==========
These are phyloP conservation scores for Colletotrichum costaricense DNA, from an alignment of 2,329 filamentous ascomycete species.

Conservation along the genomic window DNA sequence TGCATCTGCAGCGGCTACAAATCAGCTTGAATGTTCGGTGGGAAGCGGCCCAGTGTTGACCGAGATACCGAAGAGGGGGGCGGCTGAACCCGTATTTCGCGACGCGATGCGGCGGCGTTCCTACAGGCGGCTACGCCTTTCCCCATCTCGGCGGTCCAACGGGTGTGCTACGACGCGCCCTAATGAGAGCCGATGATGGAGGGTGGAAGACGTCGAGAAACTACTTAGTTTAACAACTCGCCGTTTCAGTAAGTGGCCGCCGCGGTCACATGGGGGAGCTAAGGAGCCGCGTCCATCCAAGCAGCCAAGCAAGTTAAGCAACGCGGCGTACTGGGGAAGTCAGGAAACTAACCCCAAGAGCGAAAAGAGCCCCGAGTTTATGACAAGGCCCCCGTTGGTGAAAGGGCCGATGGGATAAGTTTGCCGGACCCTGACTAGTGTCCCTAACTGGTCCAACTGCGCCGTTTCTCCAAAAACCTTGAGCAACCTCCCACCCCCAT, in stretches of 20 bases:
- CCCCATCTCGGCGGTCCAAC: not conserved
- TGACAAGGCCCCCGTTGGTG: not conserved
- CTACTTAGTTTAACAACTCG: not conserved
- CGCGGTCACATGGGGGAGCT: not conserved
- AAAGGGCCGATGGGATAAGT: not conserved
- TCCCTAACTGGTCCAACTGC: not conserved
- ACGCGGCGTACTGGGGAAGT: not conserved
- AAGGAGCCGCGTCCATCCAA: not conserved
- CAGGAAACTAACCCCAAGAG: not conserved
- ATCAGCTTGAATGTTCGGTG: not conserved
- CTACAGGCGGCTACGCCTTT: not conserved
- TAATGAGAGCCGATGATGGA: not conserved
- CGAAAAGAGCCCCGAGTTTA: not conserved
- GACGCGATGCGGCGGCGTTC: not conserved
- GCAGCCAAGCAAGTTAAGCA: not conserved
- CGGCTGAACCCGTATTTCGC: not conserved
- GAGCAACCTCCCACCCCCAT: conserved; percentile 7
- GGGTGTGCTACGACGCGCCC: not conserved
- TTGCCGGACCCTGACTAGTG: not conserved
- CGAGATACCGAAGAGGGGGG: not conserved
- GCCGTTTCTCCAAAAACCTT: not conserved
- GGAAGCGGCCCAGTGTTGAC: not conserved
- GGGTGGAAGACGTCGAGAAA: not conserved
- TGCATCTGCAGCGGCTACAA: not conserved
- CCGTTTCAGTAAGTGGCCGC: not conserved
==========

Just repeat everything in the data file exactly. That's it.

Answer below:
These are phyloP conservation scores for Colletotrichum costaricense DNA, from an alignment of 2,329 filamentous ascomycete species.

Conservation along the genomic window DNA sequence TGCATCTGCAGCGGCTACAAATCAGCTTGAATGTTCGGTGGGAAGCGGCCCAGTGTTGACCGAGATACCGAAGAGGGGGGCGGCTGAACCCGTATTTCGCGACGCGATGCGGCGGCGTTCCTACAGGCGGCTACGCCTTTCCCCATCTCGGCGGTCCAACGGGTGTGCTACGACGCGCCCTAATGAGAGCCGATGATGGAGGGTGGAAGACGTCGAGAAACTACTTAGTTTAACAACTCGCCGTTTCAGTAAGTGGCCGCCGCGGTCACATGGGGGAGCTAAGGAGCCGCGTCCATCCAAGCAGCCAAGCAAGTTAAGCAACGCGGCGTACTGGGGAAGTCAGGAAACTAACCCCAAGAGCGAAAAGAGCCCCGAGTTTATGACAAGGCCCCCGTTGGTGAAAGGGCCGATGGGATAAGTTTGCCGGACCCTGACTAGTGTCCCTAACTGGTCCAACTGCGCCGTTTCTCCAAAAACCTTGAGCAACCTCCCACCCCCAT, in stretches of 20 bases:
- CCCCATCTCGGCGGTCCAAC: not conserved
- TGACAAGGCCCCCGTTGGTG: not conserved
- CTACTTAGTTTAACAACTCG: not conserved
- CGCGGTCACATGGGGGAGCT: not conserved
- AAAGGGCCGATGGGATAAGT: not conserved
- TCCCTAACTGGTCCAACTGC: not conserved
- ACGCGGCGTACTGGGGAAGT: not conserved
- AAGGAGCCGCGTCCATCCAA: not conserved
- CAGGAAACTAACCCCAAGAG: not conserved
- ATCAGCTTGAATGTTCGGTG: not conserved
- CTACAGGCGGCTACGCCTTT: not conserved
- TAATGAGAGCCGATGATGGA: not conserved
- CGAAAAGAGCCCCGAGTTTA: not conserved
- GACGCGATGCGGCGGCGTTC: not conserved
- GCAGCCAAGCAAGTTAAGCA: not conserved
- CGGCTGAACCCGTATTTCGC: not conserved
- GAGCAACCTCCCACCCCCAT: conserved; percentile 7
- GGGTGTGCTACGACGCGCCC: not conserved
- TTGCCGGACCCTGACTAGTG: not conserved
- CGAGATACCGAAGAGGGGGG: not conserved
- GCCGTTTCTCCAAAAACCTT: not conserved
- GGAAGCGGCCCAGTGTTGAC: not conserved
- GGGTGGAAGACGTCGAGAAA: not conserved
- TGCATCTGCAGCGGCTACAA: not conserved
- CCGTTTCAGTAAGTGGCCGC: not conserved